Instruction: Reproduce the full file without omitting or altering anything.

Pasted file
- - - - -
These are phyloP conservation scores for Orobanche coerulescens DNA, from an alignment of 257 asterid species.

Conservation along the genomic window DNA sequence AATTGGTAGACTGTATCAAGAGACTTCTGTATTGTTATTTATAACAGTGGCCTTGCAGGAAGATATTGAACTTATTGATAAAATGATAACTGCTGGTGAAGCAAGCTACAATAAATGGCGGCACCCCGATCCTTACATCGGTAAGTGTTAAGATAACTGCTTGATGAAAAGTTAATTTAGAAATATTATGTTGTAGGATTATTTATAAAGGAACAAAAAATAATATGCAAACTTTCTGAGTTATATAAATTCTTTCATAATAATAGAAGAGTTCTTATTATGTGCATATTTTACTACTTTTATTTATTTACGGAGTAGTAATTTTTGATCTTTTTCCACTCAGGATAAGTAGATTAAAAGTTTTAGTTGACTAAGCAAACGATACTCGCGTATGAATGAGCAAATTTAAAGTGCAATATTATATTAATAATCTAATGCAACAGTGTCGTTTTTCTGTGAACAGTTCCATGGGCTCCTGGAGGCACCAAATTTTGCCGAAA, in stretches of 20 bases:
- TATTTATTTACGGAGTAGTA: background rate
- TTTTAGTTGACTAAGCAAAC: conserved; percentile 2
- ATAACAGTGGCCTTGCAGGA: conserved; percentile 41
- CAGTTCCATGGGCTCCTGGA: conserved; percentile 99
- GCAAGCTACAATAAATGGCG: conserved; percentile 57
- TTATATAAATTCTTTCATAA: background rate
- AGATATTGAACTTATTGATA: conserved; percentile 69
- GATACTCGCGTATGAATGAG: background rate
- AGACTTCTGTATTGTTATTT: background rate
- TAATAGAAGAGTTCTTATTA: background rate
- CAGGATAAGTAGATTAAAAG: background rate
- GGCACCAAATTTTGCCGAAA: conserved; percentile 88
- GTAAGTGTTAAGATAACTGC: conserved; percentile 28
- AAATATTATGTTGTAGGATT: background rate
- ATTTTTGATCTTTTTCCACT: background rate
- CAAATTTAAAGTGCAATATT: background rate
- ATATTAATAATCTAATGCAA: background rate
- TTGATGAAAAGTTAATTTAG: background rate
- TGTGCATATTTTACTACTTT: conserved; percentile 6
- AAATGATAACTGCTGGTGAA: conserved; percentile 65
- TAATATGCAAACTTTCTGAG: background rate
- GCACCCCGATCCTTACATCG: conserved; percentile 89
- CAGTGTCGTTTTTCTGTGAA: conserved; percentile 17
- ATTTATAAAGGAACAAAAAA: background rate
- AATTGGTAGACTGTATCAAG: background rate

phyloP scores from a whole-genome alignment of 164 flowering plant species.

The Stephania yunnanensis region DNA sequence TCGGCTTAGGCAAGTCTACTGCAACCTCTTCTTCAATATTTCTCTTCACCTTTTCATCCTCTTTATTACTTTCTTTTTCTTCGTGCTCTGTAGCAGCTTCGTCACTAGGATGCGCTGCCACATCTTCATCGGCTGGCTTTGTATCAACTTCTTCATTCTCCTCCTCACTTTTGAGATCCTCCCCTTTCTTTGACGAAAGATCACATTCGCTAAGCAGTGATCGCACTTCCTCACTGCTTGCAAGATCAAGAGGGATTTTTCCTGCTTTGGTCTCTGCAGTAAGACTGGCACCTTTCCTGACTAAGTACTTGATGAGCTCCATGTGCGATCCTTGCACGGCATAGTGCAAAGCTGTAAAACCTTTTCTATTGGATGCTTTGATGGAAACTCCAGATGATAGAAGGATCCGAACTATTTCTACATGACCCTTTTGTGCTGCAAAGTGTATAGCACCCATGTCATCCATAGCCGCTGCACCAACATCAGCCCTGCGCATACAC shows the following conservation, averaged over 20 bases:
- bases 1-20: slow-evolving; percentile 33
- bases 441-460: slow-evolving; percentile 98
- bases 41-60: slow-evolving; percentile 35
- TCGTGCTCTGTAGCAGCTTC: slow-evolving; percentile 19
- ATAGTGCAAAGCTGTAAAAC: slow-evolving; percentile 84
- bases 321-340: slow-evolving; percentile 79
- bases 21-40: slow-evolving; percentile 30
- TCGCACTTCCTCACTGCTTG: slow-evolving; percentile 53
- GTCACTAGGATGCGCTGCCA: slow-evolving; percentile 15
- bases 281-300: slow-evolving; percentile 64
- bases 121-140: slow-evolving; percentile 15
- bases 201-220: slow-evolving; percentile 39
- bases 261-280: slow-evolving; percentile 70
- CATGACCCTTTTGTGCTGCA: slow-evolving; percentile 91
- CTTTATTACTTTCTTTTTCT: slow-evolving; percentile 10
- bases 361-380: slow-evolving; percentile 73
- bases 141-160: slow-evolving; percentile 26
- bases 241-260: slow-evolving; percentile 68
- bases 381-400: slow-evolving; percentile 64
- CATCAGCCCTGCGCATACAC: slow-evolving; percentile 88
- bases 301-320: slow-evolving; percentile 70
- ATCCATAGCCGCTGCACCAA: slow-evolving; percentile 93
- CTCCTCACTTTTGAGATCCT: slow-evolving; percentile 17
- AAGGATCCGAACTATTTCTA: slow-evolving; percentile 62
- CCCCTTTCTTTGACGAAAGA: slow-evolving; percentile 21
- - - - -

These are phyloP conservation scores for Orobanche coerulescens DNA, from an alignment of 257 asterid species.

Conservation along the genomic window DNA sequence AATTGGTAGACTGTATCAAGAGACTTCTGTATTGTTATTTATAACAGTGGCCTTGCAGGAAGATATTGAACTTATTGATAAAATGATAACTGCTGGTGAAGCAAGCTACAATAAATGGCGGCACCCCGATCCTTACATCGGTAAGTGTTAAGATAACTGCTTGATGAAAAGTTAATTTAGAAATATTATGTTGTAGGATTATTTATAAAGGAACAAAAAATAATATGCAAACTTTCTGAGTTATATAAATTCTTTCATAATAATAGAAGAGTTCTTATTATGTGCATATTTTACTACTTTTATTTATTTACGGAGTAGTAATTTTTGATCTTTTTCCACTCAGGATAAGTAGATTAAAAGTTTTAGTTGACTAAGCAAACGATACTCGCGTATGAATGAGCAAATTTAAAGTGCAATATTATATTAATAATCTAATGCAACAGTGTCGTTTTTCTGTGAACAGTTCCATGGGCTCCTGGAGGCACCAAATTTTGCCGAAA, in stretches of 20 bases:
- TATTTATTTACGGAGTAGTA: background rate
- TTTTAGTTGACTAAGCAAAC: conserved; percentile 2
- ATAACAGTGGCCTTGCAGGA: conserved; percentile 41
- CAGTTCCATGGGCTCCTGGA: conserved; percentile 99
- GCAAGCTACAATAAATGGCG: conserved; percentile 57
- TTATATAAATTCTTTCATAA: background rate
- AGATATTGAACTTATTGATA: conserved; percentile 69
- GATACTCGCGTATGAATGAG: background rate
- AGACTTCTGTATTGTTATTT: background rate
- TAATAGAAGAGTTCTTATTA: background rate
- CAGGATAAGTAGATTAAAAG: background rate
- GGCACCAAATTTTGCCGAAA: conserved; percentile 88
- GTAAGTGTTAAGATAACTGC: conserved; percentile 28
- AAATATTATGTTGTAGGATT: background rate
- ATTTTTGATCTTTTTCCACT: background rate
- CAAATTTAAAGTGCAATATT: background rate
- ATATTAATAATCTAATGCAA: background rate
- TTGATGAAAAGTTAATTTAG: background rate
- TGTGCATATTTTACTACTTT: conserved; percentile 6
- AAATGATAACTGCTGGTGAA: conserved; percentile 65
- TAATATGCAAACTTTCTGAG: background rate
- GCACCCCGATCCTTACATCG: conserved; percentile 89
- CAGTGTCGTTTTTCTGTGAA: conserved; percentile 17
- ATTTATAAAGGAACAAAAAA: background rate
- AATTGGTAGACTGTATCAAG: background rate

phyloP scores from a whole-genome alignment of 164 flowering plant species.

The Stephania yunnanensis region DNA sequence TCGGCTTAGGCAAGTCTACTGCAACCTCTTCTTCAATATTTCTCTTCACCTTTTCATCCTCTTTATTACTTTCTTTTTCTTCGTGCTCTGTAGCAGCTTCGTCACTAGGATGCGCTGCCACATCTTCATCGGCTGGCTTTGTATCAACTTCTTCATTCTCCTCCTCACTTTTGAGATCCTCCCCTTTCTTTGACGAAAGATCACATTCGCTAAGCAGTGATCGCACTTCCTCACTGCTTGCAAGATCAAGAGGGATTTTTCCTGCTTTGGTCTCTGCAGTAAGACTGGCACCTTTCCTGACTAAGTACTTGATGAGCTCCATGTGCGATCCTTGCACGGCATAGTGCAAAGCTGTAAAACCTTTTCTATTGGATGCTTTGATGGAAACTCCAGATGATAGAAGGATCCGAACTATTTCTACATGACCCTTTTGTGCTGCAAAGTGTATAGCACCCATGTCATCCATAGCCGCTGCACCAACATCAGCCCTGCGCATACAC shows the following conservation, averaged over 20 bases:
- bases 1-20: slow-evolving; percentile 33
- bases 441-460: slow-evolving; percentile 98
- bases 41-60: slow-evolving; percentile 35
- TCGTGCTCTGTAGCAGCTTC: slow-evolving; percentile 19
- ATAGTGCAAAGCTGTAAAAC: slow-evolving; percentile 84
- bases 321-340: slow-evolving; percentile 79
- bases 21-40: slow-evolving; percentile 30
- TCGCACTTCCTCACTGCTTG: slow-evolving; percentile 53
- GTCACTAGGATGCGCTGCCA: slow-evolving; percentile 15
- bases 281-300: slow-evolving; percentile 64
- bases 121-140: slow-evolving; percentile 15
- bases 201-220: slow-evolving; percentile 39
- bases 261-280: slow-evolving; percentile 70
- CATGACCCTTTTGTGCTGCA: slow-evolving; percentile 91
- CTTTATTACTTTCTTTTTCT: slow-evolving; percentile 10
- bases 361-380: slow-evolving; percentile 73
- bases 141-160: slow-evolving; percentile 26
- bases 241-260: slow-evolving; percentile 68
- bases 381-400: slow-evolving; percentile 64
- CATCAGCCCTGCGCATACAC: slow-evolving; percentile 88
- bases 301-320: slow-evolving; percentile 70
- ATCCATAGCCGCTGCACCAA: slow-evolving; percentile 93
- CTCCTCACTTTTGAGATCCT: slow-evolving; percentile 17
- AAGGATCCGAACTATTTCTA: slow-evolving; percentile 62
- CCCCTTTCTTTGACGAAAGA: slow-evolving; percentile 21